I kissed a lot of frogs when it came to online courses so if you are looking for a loose guide on how to get started in Data Science I’ll save you the stress and focus only on the courses that were worthwhile.
1. Learnt Programming
This was the very first thing on my learning path and the scariest of them all. It was scary because I didn’t have a Computer Science background and the only time I was exposed to programming in College, I absolutely hated it. However, this time I felt I had all the time in the world and nothing to lose so I enrolled for Codecademy’s Learn Python course.
The course was so hard and a lot of it did not make sense to me. I could spend as much as two weeks trying to get a while loop to work and I had no idea what file I/O meant but by sheer brute force, I completed the course.
This was the first time I completed an online course after numerous attempts to do so previously. That gave me some confidence to keep on learning.
2. Learnt core Data Science
A lot of people ask me why I choose to use R over Python. It was by sheer coincidence that my first exposure to Data Science was in R from a course called The Analytics Edge from MIT on edX.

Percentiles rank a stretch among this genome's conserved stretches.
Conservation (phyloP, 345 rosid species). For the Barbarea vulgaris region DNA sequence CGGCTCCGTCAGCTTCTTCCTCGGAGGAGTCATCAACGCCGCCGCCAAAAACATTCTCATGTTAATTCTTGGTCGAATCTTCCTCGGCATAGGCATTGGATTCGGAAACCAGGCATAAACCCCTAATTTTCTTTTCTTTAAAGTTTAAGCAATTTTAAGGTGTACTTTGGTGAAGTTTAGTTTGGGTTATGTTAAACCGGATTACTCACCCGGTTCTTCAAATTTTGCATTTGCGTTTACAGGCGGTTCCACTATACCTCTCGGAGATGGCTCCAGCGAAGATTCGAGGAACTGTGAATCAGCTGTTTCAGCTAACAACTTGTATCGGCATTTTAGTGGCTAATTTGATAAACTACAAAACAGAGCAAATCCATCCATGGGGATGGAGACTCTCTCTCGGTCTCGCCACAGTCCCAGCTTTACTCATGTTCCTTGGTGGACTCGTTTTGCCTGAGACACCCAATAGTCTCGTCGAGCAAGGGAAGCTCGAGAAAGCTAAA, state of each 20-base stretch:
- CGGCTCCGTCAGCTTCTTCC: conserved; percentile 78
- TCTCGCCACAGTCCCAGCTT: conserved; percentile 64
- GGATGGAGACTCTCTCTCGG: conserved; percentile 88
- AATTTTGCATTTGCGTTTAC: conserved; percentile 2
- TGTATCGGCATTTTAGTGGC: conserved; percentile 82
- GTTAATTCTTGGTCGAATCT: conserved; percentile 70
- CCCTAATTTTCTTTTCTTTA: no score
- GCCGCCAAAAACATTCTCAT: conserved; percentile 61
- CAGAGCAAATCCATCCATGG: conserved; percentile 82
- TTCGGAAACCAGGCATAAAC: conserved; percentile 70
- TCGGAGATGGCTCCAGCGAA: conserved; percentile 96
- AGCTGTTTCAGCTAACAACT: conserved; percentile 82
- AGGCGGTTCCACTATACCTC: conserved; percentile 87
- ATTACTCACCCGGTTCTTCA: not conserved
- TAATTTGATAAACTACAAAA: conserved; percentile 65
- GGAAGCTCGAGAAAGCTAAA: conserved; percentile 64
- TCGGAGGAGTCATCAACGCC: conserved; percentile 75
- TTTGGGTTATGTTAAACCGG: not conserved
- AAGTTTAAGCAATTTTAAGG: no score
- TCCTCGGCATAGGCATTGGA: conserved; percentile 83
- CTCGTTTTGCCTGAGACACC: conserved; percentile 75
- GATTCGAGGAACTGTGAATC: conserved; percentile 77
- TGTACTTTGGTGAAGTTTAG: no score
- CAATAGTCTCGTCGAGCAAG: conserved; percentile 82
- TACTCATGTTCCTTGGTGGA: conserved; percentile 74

The ten-week course uses a case study approach to teach different parts of Data Science from Machine Learning to Visualization to Optimization using R. It was very demanding and very rewarding. The amazing experience I had on this course is what makes me lean a bit more to R than Python. The course gave me a great foundation and I still refer to my notes from 2015 sometimes.
3. Other helpful courses
Another course I loved, which I took towards the end of 2015, was Data Visualization and Communication with Tableau from Duke University on Coursera. It’s a five-week course that gives a great foundation on the use of Tableau. The instructor is amazing and the best I’ve been exposed to so far.
The next on my list would be Managing Big Data with MySQL from Duke University on Coursera. It’s a four-week course with the same amazing instructor as the Tableau course and teaches both MySQL and Teradata.
How I started my blog — where the real learning started
If you read a lot of Quora answers or articles on how to become a better Software Engineer/Data Scientist/Designer and the likes, you’d see a recurring advice: Do personal projects to deepen your skill set. I had tried to do that a few times in 2015 but I wasn’t able to do anything reasonable because, frankly, I was not ready.